The above recommendation may not be possible for you but the math is the math.  :)

Safe travels and again, welcome.

Bill



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Bill & Linda
2014 New Horizons Majestic F37RLTSS 96

2016 RAM 5500HD \ 4-Wheel Drive \ Link Air Ride
Classy Chassis RV Hauler Bed Conversion \ Aux Fuel Tank 



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Thank you Bill and Linda.

That is great info...100W SP for every 100ah of batteries. I will have to look to see how many AH each of my batteries are. Curious, how many AH are each of your batteries and what type are they (AGM, Golf Cart, Wet)? Thank you.

Well we successfully got through our first night. Heater set at 64. Batteries started at 12.6 v last night and they are now at 12.4v according to the meter in the control center closet. What voltage reading will indicate fully charged and what voltage reading should I go by to know when it is time to recharge them?



-- Edited by dmorse68 on Sunday 8th of October 2017 09:27:07 AM

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2017 F350 DRW 6.7L

DRV Mobile Suites 36RRSB3

Curt A25



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dmorse68 wrote:

Thank you Bill and Linda.

That is great info...100W SP for every 100ah of batteries. I will have to look to see how many AH each of my batteries are. Curious, how many AH are each of your batteries and what type are they (AGM, Golf Cart, Wet)? Thank you.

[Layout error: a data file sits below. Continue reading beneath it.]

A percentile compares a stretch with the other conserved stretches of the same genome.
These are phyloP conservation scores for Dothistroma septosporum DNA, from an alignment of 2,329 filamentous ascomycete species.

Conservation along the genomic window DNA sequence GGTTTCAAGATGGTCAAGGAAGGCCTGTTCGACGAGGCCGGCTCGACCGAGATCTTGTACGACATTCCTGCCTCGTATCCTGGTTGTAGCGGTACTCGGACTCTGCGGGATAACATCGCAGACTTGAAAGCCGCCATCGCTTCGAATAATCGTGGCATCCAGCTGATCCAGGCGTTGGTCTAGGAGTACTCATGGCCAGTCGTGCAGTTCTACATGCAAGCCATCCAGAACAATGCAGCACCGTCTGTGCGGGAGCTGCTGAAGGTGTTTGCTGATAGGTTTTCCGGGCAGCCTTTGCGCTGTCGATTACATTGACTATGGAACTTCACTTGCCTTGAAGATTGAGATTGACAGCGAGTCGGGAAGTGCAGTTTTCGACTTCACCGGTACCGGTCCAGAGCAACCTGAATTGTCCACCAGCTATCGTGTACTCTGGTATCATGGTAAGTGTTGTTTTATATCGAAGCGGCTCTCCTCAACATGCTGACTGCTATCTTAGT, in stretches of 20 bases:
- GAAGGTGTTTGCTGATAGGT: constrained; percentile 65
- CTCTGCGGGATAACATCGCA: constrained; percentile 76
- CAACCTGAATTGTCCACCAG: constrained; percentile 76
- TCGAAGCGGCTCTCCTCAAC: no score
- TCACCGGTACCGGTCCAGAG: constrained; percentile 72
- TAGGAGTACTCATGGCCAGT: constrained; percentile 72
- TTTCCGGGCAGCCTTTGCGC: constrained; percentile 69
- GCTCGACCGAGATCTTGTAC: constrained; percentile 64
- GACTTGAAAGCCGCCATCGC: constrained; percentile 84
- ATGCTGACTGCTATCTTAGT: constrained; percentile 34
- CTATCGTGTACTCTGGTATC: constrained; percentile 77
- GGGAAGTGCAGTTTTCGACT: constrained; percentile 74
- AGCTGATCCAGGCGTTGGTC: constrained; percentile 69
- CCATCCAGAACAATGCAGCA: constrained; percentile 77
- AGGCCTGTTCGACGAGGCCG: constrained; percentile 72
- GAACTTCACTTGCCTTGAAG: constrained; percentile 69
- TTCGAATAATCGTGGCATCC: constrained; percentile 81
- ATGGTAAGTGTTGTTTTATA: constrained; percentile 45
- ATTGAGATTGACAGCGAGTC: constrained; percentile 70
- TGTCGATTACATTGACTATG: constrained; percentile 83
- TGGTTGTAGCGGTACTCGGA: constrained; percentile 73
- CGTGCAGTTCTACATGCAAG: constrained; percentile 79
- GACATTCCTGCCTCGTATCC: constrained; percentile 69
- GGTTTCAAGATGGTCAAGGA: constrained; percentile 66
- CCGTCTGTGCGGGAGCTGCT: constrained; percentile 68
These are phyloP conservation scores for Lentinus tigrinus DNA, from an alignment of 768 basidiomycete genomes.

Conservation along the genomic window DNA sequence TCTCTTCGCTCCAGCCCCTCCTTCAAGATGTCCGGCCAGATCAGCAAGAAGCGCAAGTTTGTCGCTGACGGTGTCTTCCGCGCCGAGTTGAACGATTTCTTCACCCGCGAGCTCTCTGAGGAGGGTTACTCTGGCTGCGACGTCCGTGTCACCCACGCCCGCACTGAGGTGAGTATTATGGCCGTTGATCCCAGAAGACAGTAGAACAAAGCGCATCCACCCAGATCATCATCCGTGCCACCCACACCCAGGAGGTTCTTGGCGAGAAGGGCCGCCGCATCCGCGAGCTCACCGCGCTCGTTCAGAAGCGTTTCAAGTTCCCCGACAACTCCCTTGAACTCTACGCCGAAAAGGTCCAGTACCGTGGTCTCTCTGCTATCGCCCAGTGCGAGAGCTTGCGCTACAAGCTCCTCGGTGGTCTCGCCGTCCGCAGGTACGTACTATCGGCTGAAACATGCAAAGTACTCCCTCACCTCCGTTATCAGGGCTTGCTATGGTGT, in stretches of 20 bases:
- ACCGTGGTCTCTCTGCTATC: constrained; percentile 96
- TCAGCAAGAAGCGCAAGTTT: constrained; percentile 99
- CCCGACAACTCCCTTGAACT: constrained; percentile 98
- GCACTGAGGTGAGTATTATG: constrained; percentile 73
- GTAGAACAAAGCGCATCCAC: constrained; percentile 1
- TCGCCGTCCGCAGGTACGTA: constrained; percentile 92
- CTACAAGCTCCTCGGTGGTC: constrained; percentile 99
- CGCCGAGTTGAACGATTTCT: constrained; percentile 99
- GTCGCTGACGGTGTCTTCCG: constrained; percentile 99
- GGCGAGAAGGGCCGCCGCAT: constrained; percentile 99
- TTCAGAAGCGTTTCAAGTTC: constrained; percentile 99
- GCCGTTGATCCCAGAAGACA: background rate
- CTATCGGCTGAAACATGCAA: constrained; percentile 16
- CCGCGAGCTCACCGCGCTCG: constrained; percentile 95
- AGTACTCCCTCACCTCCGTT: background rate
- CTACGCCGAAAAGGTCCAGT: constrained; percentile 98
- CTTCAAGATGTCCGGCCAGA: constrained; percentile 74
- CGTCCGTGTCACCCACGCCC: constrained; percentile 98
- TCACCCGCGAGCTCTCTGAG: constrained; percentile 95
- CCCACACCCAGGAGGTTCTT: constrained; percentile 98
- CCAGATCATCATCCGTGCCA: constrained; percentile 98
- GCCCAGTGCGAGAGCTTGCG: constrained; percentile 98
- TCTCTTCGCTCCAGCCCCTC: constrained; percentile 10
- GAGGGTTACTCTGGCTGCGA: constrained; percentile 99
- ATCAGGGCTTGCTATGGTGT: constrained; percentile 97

Well we successfully got through our first night. Heater set at 64. Batteries started at 12.6 v last night and they are now at 12.4v according to the meter in the control center closet. What voltage reading will indicate fully charged and what voltage reading should I go by to know when it is time to recharge them?



-- Edited by dmorse68 on Sunday 8th of October 2017 09:27:07 AM


 :) Well, now we jump into the techie part of RVing.  Voltage is a really bad way to tell the charge on batteries.  It really isn't accurate.  One needs a monitor like the Trimetric RV-2030 which is like a gas guage for batteries.  Keeps track of AH in and out.  Proper care of expensive batteries, like AGMs, is important.  To steal a phrase, "Batteries don't die, they're murdered" by improper care.

http://www.bogartengineering.com/products/trimetrics/